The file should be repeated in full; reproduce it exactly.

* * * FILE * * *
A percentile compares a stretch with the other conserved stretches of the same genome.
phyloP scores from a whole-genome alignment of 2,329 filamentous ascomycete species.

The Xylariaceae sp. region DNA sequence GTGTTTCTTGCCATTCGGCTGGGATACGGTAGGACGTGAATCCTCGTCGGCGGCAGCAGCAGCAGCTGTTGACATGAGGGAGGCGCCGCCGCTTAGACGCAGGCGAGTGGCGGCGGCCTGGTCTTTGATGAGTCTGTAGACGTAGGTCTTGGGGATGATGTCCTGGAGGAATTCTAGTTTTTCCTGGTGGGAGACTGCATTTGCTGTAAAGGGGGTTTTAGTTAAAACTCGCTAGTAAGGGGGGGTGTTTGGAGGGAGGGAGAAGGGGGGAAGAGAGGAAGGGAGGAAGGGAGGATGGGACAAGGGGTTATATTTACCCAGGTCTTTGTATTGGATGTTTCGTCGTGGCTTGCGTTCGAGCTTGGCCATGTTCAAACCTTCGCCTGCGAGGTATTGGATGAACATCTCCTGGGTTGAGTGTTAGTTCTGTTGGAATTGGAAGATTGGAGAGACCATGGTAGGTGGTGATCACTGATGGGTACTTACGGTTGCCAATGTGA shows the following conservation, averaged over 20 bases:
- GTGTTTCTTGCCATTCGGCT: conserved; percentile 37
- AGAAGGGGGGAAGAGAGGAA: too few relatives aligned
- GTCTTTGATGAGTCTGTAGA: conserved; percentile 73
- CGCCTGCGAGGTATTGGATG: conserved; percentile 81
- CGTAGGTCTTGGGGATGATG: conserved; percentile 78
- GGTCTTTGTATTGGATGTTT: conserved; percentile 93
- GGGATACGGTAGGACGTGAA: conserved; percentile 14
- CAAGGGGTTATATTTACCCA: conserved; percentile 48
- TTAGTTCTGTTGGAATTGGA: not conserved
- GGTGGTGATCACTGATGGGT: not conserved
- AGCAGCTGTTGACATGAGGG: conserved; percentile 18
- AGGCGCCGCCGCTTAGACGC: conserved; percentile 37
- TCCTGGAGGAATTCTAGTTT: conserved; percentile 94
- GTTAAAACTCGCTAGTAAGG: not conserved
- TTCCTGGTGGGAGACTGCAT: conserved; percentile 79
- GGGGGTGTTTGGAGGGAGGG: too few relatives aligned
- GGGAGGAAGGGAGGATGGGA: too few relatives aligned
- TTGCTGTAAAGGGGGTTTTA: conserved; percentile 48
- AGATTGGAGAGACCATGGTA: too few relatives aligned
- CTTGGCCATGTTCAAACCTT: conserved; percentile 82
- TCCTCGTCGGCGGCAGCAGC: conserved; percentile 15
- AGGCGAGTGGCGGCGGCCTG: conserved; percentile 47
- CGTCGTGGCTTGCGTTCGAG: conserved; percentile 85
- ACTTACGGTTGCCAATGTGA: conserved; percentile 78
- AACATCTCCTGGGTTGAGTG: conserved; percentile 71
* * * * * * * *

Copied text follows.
A percentile compares a stretch with the other conserved stretches of the same genome.
phyloP scores from a whole-genome alignment of 2,329 filamentous ascomycete species.

The Xylariaceae sp. region DNA sequence GTGTTTCTTGCCATTCGGCTGGGATACGGTAGGACGTGAATCCTCGTCGGCGGCAGCAGCAGCAGCTGTTGACATGAGGGAGGCGCCGCCGCTTAGACGCAGGCGAGTGGCGGCGGCCTGGTCTTTGATGAGTCTGTAGACGTAGGTCTTGGGGATGATGTCCTGGAGGAATTCTAGTTTTTCCTGGTGGGAGACTGCATTTGCTGTAAAGGGGGTTTTAGTTAAAACTCGCTAGTAAGGGGGGGTGTTTGGAGGGAGGGAGAAGGGGGGAAGAGAGGAAGGGAGGAAGGGAGGATGGGACAAGGGGTTATATTTACCCAGGTCTTTGTATTGGATGTTTCGTCGTGGCTTGCGTTCGAGCTTGGCCATGTTCAAACCTTCGCCTGCGAGGTATTGGATGAACATCTCCTGGGTTGAGTGTTAGTTCTGTTGGAATTGGAAGATTGGAGAGACCATGGTAGGTGGTGATCACTGATGGGTACTTACGGTTGCCAATGTGA shows the following conservation, averaged over 20 bases:
- GTGTTTCTTGCCATTCGGCT: conserved; percentile 37
- AGAAGGGGGGAAGAGAGGAA: too few relatives aligned
- GTCTTTGATGAGTCTGTAGA: conserved; percentile 73
- CGCCTGCGAGGTATTGGATG: conserved; percentile 81
- CGTAGGTCTTGGGGATGATG: conserved; percentile 78
- GGTCTTTGTATTGGATGTTT: conserved; percentile 93
- GGGATACGGTAGGACGTGAA: conserved; percentile 14
- CAAGGGGTTATATTTACCCA: conserved; percentile 48
- TTAGTTCTGTTGGAATTGGA: not conserved
- GGTGGTGATCACTGATGGGT: not conserved
- AGCAGCTGTTGACATGAGGG: conserved; percentile 18
- AGGCGCCGCCGCTTAGACGC: conserved; percentile 37
- TCCTGGAGGAATTCTAGTTT: conserved; percentile 94
- GTTAAAACTCGCTAGTAAGG: not conserved
- TTCCTGGTGGGAGACTGCAT: conserved; percentile 79
- GGGGGTGTTTGGAGGGAGGG: too few relatives aligned
- GGGAGGAAGGGAGGATGGGA: too few relatives aligned
- TTGCTGTAAAGGGGGTTTTA: conserved; percentile 48
- AGATTGGAGAGACCATGGTA: too few relatives aligned
- CTTGGCCATGTTCAAACCTT: conserved; percentile 82
- TCCTCGTCGGCGGCAGCAGC: conserved; percentile 15
- AGGCGAGTGGCGGCGGCCTG: conserved; percentile 47
- CGTCGTGGCTTGCGTTCGAG: conserved; percentile 85
- ACTTACGGTTGCCAATGTGA: conserved; percentile 78
- AACATCTCCTGGGTTGAGTG: conserved; percentile 71